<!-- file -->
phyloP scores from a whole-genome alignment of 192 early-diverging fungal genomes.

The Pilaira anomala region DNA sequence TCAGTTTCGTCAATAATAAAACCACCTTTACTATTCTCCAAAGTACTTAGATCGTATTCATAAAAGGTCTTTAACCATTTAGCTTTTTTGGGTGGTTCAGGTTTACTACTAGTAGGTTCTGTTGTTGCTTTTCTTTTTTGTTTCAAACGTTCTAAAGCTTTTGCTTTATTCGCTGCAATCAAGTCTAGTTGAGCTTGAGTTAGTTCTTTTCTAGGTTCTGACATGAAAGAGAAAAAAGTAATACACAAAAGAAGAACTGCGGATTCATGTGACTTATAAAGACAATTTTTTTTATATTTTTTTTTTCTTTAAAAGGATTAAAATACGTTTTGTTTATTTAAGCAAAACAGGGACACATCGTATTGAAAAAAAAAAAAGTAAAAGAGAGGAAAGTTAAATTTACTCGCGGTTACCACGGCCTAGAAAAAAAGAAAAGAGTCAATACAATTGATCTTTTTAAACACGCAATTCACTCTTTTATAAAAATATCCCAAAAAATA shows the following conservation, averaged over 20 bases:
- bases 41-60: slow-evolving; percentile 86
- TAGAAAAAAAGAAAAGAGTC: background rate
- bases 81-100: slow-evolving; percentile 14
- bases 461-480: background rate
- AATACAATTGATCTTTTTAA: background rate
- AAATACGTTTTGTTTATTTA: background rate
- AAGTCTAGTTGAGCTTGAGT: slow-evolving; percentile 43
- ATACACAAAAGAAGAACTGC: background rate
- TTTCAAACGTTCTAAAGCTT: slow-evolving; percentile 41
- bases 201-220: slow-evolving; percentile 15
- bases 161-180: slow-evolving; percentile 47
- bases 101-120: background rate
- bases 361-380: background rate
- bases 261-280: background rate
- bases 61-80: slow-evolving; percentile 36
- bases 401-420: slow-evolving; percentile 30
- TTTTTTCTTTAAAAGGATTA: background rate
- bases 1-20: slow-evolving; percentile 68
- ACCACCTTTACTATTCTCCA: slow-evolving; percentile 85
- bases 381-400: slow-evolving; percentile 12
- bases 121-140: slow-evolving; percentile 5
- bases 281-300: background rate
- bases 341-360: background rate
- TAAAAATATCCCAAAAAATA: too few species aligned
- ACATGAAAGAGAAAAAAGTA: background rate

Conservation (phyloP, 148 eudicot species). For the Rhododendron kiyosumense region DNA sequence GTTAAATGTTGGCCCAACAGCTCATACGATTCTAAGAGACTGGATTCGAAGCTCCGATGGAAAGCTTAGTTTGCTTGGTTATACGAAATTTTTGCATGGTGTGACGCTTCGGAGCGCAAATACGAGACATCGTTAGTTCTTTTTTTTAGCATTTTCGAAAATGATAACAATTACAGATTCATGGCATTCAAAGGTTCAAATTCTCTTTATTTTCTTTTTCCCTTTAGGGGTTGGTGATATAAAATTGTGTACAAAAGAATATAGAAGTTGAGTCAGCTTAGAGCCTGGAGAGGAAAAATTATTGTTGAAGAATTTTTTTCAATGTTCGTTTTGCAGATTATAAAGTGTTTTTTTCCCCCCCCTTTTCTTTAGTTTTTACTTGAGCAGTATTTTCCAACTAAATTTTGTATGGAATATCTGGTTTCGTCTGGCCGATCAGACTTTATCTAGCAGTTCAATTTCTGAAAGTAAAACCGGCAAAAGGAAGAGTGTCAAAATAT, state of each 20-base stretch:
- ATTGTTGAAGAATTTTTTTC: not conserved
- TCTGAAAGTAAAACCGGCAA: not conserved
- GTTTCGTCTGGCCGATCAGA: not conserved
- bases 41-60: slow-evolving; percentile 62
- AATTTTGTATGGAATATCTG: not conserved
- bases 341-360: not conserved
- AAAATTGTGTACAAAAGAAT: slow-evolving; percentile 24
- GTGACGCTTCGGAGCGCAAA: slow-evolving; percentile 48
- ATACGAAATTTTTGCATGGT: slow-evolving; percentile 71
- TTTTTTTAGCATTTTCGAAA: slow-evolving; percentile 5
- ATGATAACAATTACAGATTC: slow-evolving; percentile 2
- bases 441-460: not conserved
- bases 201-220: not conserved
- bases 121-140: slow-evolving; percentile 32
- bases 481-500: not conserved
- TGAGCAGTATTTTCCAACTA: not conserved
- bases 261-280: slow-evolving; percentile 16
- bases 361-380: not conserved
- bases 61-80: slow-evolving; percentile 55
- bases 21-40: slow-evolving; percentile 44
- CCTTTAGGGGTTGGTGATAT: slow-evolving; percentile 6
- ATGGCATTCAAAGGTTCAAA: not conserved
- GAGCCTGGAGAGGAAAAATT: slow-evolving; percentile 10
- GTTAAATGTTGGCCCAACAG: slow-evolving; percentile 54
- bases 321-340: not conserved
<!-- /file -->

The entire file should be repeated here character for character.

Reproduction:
phyloP scores from a whole-genome alignment of 192 early-diverging fungal genomes.

The Pilaira anomala region DNA sequence TCAGTTTCGTCAATAATAAAACCACCTTTACTATTCTCCAAAGTACTTAGATCGTATTCATAAAAGGTCTTTAACCATTTAGCTTTTTTGGGTGGTTCAGGTTTACTACTAGTAGGTTCTGTTGTTGCTTTTCTTTTTTGTTTCAAACGTTCTAAAGCTTTTGCTTTATTCGCTGCAATCAAGTCTAGTTGAGCTTGAGTTAGTTCTTTTCTAGGTTCTGACATGAAAGAGAAAAAAGTAATACACAAAAGAAGAACTGCGGATTCATGTGACTTATAAAGACAATTTTTTTTATATTTTTTTTTTCTTTAAAAGGATTAAAATACGTTTTGTTTATTTAAGCAAAACAGGGACACATCGTATTGAAAAAAAAAAAAGTAAAAGAGAGGAAAGTTAAATTTACTCGCGGTTACCACGGCCTAGAAAAAAAGAAAAGAGTCAATACAATTGATCTTTTTAAACACGCAATTCACTCTTTTATAAAAATATCCCAAAAAATA shows the following conservation, averaged over 20 bases:
- bases 41-60: slow-evolving; percentile 86
- TAGAAAAAAAGAAAAGAGTC: background rate
- bases 81-100: slow-evolving; percentile 14
- bases 461-480: background rate
- AATACAATTGATCTTTTTAA: background rate
- AAATACGTTTTGTTTATTTA: background rate
- AAGTCTAGTTGAGCTTGAGT: slow-evolving; percentile 43
- ATACACAAAAGAAGAACTGC: background rate
- TTTCAAACGTTCTAAAGCTT: slow-evolving; percentile 41
- bases 201-220: slow-evolving; percentile 15
- bases 161-180: slow-evolving; percentile 47
- bases 101-120: background rate
- bases 361-380: background rate
- bases 261-280: background rate
- bases 61-80: slow-evolving; percentile 36
- bases 401-420: slow-evolving; percentile 30
- TTTTTTCTTTAAAAGGATTA: background rate
- bases 1-20: slow-evolving; percentile 68
- ACCACCTTTACTATTCTCCA: slow-evolving; percentile 85
- bases 381-400: slow-evolving; percentile 12
- bases 121-140: slow-evolving; percentile 5
- bases 281-300: background rate
- bases 341-360: background rate
- TAAAAATATCCCAAAAAATA: too few species aligned
- ACATGAAAGAGAAAAAAGTA: background rate

Conservation (phyloP, 148 eudicot species). For the Rhododendron kiyosumense region DNA sequence GTTAAATGTTGGCCCAACAGCTCATACGATTCTAAGAGACTGGATTCGAAGCTCCGATGGAAAGCTTAGTTTGCTTGGTTATACGAAATTTTTGCATGGTGTGACGCTTCGGAGCGCAAATACGAGACATCGTTAGTTCTTTTTTTTAGCATTTTCGAAAATGATAACAATTACAGATTCATGGCATTCAAAGGTTCAAATTCTCTTTATTTTCTTTTTCCCTTTAGGGGTTGGTGATATAAAATTGTGTACAAAAGAATATAGAAGTTGAGTCAGCTTAGAGCCTGGAGAGGAAAAATTATTGTTGAAGAATTTTTTTCAATGTTCGTTTTGCAGATTATAAAGTGTTTTTTTCCCCCCCCTTTTCTTTAGTTTTTACTTGAGCAGTATTTTCCAACTAAATTTTGTATGGAATATCTGGTTTCGTCTGGCCGATCAGACTTTATCTAGCAGTTCAATTTCTGAAAGTAAAACCGGCAAAAGGAAGAGTGTCAAAATAT, state of each 20-base stretch:
- ATTGTTGAAGAATTTTTTTC: not conserved
- TCTGAAAGTAAAACCGGCAA: not conserved
- GTTTCGTCTGGCCGATCAGA: not conserved
- bases 41-60: slow-evolving; percentile 62
- AATTTTGTATGGAATATCTG: not conserved
- bases 341-360: not conserved
- AAAATTGTGTACAAAAGAAT: slow-evolving; percentile 24
- GTGACGCTTCGGAGCGCAAA: slow-evolving; percentile 48
- ATACGAAATTTTTGCATGGT: slow-evolving; percentile 71
- TTTTTTTAGCATTTTCGAAA: slow-evolving; percentile 5
- ATGATAACAATTACAGATTC: slow-evolving; percentile 2
- bases 441-460: not conserved
- bases 201-220: not conserved
- bases 121-140: slow-evolving; percentile 32
- bases 481-500: not conserved
- TGAGCAGTATTTTCCAACTA: not conserved
- bases 261-280: slow-evolving; percentile 16
- bases 361-380: not conserved
- bases 61-80: slow-evolving; percentile 55
- bases 21-40: slow-evolving; percentile 44
- CCTTTAGGGGTTGGTGATAT: slow-evolving; percentile 6
- ATGGCATTCAAAGGTTCAAA: not conserved
- GAGCCTGGAGAGGAAAAATT: slow-evolving; percentile 10
- GTTAAATGTTGGCCCAACAG: slow-evolving; percentile 54
- bases 321-340: not conserved